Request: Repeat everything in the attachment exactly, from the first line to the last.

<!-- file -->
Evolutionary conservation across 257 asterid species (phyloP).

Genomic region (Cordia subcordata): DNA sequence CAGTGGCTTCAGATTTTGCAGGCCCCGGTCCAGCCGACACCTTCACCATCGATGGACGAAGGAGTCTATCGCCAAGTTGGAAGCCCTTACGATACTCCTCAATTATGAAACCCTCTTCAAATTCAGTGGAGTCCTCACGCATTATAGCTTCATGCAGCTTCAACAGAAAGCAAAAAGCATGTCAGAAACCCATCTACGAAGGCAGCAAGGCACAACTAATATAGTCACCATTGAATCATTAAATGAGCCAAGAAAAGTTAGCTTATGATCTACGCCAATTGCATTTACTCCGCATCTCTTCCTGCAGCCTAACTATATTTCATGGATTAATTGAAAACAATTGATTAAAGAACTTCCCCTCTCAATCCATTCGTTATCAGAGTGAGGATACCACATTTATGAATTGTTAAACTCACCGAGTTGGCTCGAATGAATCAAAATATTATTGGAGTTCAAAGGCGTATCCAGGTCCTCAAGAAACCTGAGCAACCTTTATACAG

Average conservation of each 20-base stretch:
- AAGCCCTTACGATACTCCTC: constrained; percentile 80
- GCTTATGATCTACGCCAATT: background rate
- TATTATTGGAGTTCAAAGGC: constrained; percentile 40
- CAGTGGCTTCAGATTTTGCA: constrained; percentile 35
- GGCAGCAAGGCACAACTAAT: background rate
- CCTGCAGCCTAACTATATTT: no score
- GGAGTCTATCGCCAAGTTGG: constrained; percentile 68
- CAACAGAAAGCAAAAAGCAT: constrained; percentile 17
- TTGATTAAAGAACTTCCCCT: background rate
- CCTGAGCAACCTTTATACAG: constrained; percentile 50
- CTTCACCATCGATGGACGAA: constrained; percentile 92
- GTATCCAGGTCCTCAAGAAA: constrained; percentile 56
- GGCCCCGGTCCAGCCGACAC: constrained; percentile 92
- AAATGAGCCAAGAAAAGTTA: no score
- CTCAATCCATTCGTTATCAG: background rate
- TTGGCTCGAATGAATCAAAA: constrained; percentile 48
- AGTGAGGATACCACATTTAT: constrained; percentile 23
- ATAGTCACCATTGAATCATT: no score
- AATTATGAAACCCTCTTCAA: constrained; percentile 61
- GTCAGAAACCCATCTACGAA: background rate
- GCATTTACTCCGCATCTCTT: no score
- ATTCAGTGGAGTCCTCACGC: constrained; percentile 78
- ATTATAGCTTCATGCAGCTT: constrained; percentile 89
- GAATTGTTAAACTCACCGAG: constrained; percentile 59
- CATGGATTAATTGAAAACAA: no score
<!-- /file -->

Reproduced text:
Evolutionary conservation across 257 asterid species (phyloP).

Genomic region (Cordia subcordata): DNA sequence CAGTGGCTTCAGATTTTGCAGGCCCCGGTCCAGCCGACACCTTCACCATCGATGGACGAAGGAGTCTATCGCCAAGTTGGAAGCCCTTACGATACTCCTCAATTATGAAACCCTCTTCAAATTCAGTGGAGTCCTCACGCATTATAGCTTCATGCAGCTTCAACAGAAAGCAAAAAGCATGTCAGAAACCCATCTACGAAGGCAGCAAGGCACAACTAATATAGTCACCATTGAATCATTAAATGAGCCAAGAAAAGTTAGCTTATGATCTACGCCAATTGCATTTACTCCGCATCTCTTCCTGCAGCCTAACTATATTTCATGGATTAATTGAAAACAATTGATTAAAGAACTTCCCCTCTCAATCCATTCGTTATCAGAGTGAGGATACCACATTTATGAATTGTTAAACTCACCGAGTTGGCTCGAATGAATCAAAATATTATTGGAGTTCAAAGGCGTATCCAGGTCCTCAAGAAACCTGAGCAACCTTTATACAG

Average conservation of each 20-base stretch:
- AAGCCCTTACGATACTCCTC: constrained; percentile 80
- GCTTATGATCTACGCCAATT: background rate
- TATTATTGGAGTTCAAAGGC: constrained; percentile 40
- CAGTGGCTTCAGATTTTGCA: constrained; percentile 35
- GGCAGCAAGGCACAACTAAT: background rate
- CCTGCAGCCTAACTATATTT: no score
- GGAGTCTATCGCCAAGTTGG: constrained; percentile 68
- CAACAGAAAGCAAAAAGCAT: constrained; percentile 17
- TTGATTAAAGAACTTCCCCT: background rate
- CCTGAGCAACCTTTATACAG: constrained; percentile 50
- CTTCACCATCGATGGACGAA: constrained; percentile 92
- GTATCCAGGTCCTCAAGAAA: constrained; percentile 56
- GGCCCCGGTCCAGCCGACAC: constrained; percentile 92
- AAATGAGCCAAGAAAAGTTA: no score
- CTCAATCCATTCGTTATCAG: background rate
- TTGGCTCGAATGAATCAAAA: constrained; percentile 48
- AGTGAGGATACCACATTTAT: constrained; percentile 23
- ATAGTCACCATTGAATCATT: no score
- AATTATGAAACCCTCTTCAA: constrained; percentile 61
- GTCAGAAACCCATCTACGAA: background rate
- GCATTTACTCCGCATCTCTT: no score
- ATTCAGTGGAGTCCTCACGC: constrained; percentile 78
- ATTATAGCTTCATGCAGCTT: constrained; percentile 89
- GAATTGTTAAACTCACCGAG: constrained; percentile 59
- CATGGATTAATTGAAAACAA: no score